Archaeologists and researchers have been drawn to the banks of the River Nile for decades, amazed by the advanced ancient civilisation that once frequented Egypt. Just this week, archaeologists uncovered the remains of a temple built to honour the ancient Greek god Zeus in the Sinai Peninsula. The area was known as Pelusium in Greco-Roman times (332BC to 395AD), and was a thriving city and port on the far eastern mouth of the Nile.
Archaeologists continue to discover evidence of an extremely advanced civilisation, with just a few of their finds documented in a Smithsonian Channel documentary detailing the amazing secrets of Egypt’s ancient ancestors.
Among the staggering finds was an ancient pharaoh whose life, and death, is shrouded in mystery.
Discovered by locals in 1871, and by Egyptologists ten years later, the Royal Cache is an Ancient Egyptian tomb containing the mummified remains and funeral equipment of more than 50 kings, queens, and other royal family members of the New Kingdom.
Alongside legendary kings like Ramesses the Great and Seti I, there was a little-known pharaoh whose reign remains riddled with questions.
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An inscription on the lid of his coffin reads ‘Seqenenre the Brave’, offering the first clue into how he died.
Dr Richard Shepherd is a world-renowned forensic pathologist specialising in the investigation of suspicious deaths.
He told the documentary: “When we look at the front of his face, it certainly doesn’t look normal. It’s very distorted…
“The whole of the nose, the eye on the right, the bridge of the nose, the eye on the left are all very distorted.”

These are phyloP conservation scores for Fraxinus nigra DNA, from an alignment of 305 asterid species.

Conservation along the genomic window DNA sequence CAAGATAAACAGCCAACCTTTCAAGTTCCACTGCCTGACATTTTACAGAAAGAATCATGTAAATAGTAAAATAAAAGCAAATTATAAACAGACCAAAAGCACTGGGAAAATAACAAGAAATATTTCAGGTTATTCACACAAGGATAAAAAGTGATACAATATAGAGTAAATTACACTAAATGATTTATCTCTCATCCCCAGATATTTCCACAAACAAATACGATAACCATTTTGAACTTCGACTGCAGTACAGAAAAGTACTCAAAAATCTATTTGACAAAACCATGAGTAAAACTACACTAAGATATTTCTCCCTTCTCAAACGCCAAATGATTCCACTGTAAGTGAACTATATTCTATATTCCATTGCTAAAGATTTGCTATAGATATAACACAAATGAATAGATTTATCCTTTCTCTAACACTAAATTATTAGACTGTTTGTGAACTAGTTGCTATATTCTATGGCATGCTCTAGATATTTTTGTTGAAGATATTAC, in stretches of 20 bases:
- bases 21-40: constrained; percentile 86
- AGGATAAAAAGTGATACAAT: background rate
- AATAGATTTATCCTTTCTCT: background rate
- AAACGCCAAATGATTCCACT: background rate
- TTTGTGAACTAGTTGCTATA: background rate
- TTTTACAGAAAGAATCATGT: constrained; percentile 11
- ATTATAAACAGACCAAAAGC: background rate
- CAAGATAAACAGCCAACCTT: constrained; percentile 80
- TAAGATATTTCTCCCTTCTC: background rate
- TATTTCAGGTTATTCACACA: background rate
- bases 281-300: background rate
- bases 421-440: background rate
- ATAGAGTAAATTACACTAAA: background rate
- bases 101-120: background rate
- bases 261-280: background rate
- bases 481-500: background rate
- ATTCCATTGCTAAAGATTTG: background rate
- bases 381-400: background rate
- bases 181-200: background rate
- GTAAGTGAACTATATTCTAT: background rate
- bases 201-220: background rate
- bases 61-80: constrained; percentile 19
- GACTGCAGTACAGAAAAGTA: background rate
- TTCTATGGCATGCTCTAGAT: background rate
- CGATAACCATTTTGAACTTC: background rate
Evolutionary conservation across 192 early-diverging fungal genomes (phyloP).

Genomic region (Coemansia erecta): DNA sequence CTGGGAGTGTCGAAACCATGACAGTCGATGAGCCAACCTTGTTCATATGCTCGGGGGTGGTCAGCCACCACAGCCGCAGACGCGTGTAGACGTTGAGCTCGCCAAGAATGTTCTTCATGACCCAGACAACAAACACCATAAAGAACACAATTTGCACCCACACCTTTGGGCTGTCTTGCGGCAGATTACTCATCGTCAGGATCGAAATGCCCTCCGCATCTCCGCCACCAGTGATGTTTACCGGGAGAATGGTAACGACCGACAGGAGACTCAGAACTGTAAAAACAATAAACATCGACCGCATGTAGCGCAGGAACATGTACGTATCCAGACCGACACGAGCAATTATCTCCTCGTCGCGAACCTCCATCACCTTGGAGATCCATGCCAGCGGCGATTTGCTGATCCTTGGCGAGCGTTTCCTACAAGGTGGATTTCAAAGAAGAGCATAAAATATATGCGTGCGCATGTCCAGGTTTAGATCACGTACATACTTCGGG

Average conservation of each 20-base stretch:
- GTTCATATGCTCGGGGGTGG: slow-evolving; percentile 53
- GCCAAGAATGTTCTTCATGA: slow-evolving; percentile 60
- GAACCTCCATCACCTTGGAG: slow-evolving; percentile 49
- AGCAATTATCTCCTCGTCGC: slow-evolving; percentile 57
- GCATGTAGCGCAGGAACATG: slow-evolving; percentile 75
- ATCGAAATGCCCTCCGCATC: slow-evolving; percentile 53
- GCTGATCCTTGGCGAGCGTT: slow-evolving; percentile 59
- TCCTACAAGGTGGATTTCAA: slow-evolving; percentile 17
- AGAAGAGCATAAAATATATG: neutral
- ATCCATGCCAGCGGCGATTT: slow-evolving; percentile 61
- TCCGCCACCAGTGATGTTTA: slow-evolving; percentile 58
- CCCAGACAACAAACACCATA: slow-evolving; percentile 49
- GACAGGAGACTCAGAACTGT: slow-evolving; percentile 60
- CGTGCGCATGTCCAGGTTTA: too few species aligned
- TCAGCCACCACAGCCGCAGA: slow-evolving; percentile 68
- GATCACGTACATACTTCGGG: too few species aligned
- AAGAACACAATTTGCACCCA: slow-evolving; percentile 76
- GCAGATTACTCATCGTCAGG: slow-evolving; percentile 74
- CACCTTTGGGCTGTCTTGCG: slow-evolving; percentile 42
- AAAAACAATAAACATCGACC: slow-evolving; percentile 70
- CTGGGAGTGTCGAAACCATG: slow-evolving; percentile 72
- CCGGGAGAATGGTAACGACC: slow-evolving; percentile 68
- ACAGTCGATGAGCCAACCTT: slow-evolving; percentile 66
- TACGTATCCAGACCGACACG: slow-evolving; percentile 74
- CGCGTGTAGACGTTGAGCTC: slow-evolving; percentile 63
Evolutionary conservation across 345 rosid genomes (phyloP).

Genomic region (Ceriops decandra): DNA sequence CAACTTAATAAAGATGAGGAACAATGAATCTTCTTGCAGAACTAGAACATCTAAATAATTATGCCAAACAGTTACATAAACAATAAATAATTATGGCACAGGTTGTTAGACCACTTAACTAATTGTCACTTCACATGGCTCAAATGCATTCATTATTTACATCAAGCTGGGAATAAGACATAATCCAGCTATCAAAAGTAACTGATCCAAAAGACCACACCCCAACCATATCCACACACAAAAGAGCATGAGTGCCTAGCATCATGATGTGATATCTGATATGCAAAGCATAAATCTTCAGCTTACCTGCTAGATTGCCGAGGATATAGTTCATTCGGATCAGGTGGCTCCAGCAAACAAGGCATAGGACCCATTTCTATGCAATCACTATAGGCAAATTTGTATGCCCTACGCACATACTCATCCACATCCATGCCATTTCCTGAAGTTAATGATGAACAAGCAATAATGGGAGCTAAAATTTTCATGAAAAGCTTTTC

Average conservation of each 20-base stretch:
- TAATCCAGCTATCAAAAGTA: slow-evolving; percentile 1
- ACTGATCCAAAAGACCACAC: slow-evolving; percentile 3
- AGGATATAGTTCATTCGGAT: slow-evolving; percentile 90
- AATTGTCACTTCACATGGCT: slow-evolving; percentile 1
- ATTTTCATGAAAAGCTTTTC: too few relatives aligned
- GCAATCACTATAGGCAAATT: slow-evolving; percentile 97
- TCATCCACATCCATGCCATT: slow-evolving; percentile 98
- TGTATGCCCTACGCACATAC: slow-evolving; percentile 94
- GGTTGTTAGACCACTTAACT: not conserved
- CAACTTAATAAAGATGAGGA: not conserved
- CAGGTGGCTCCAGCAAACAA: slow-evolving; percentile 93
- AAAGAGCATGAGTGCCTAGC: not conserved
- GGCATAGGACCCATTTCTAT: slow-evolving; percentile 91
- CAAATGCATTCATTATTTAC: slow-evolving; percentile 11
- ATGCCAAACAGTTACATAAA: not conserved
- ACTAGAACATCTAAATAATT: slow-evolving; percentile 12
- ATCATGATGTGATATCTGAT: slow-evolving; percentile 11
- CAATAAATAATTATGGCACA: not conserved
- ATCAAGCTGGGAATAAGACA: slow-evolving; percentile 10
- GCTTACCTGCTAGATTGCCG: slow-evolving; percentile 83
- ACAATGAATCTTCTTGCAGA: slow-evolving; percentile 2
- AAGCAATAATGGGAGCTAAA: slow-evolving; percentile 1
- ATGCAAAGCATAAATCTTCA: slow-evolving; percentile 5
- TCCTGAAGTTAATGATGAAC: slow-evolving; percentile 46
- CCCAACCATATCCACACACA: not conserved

“It’s flipped a piece of the outer part of the skull off.”
Dr Shepherd sought to understand how Seqnenre died, turning to the only full autopsy ever performed on Seqenenre’s body.
Elliot Smith performed the autopsy in 1912, and concluded that Seqenenre died from axe wounds received in battle.
Dr Shepherd said: “Elliot Smith says ‘axe’ in his report, and I’d back it up forensically from our knowledge now.
“When I look at these two injuries, what I can say is that they are both lethal wounds, and you’d probably only need one of them to cause death, but the two together are a certain cause of death.”
A vivid description of Seqenenre’s death can be found in Gaston Maspero’s 2005 book ‘History Of Egypt, Chaldaea, Syria, Babylonia, and Assyria, Volume 4’.
Mr Maspero wrote: “A blow from an axe must have severed part of his left cheek, exposed the teeth, fractured the jaw, and sent him senseless to the ground; another blow must have seriously injured the skull, and a dagger or javelin has cut open the forehead on the right side, a little above the eye.
“His body must have remained lying where it fell for some time: when found, decomposition had set in, and the embalming had to be hastily performed as best it might.”
It is widely believed that the wounds to his head were caused by a Hyksos axe, and further wounds to his neck were from a dagger when he was lying on the ground dying.
The lack of wounds to his arms and hands also suggest that he had been unable to defend himself.
A 2021 CT scan revealed Seqenenre was in his forties when he died, and his deformed hands suggest he had been imprisoned with his hands tied.
Seqenenre’s facial wounds also correlated well with the Hyksos weapons, suggesting he might have led military skirmishes against the Hyksos and died during one of these.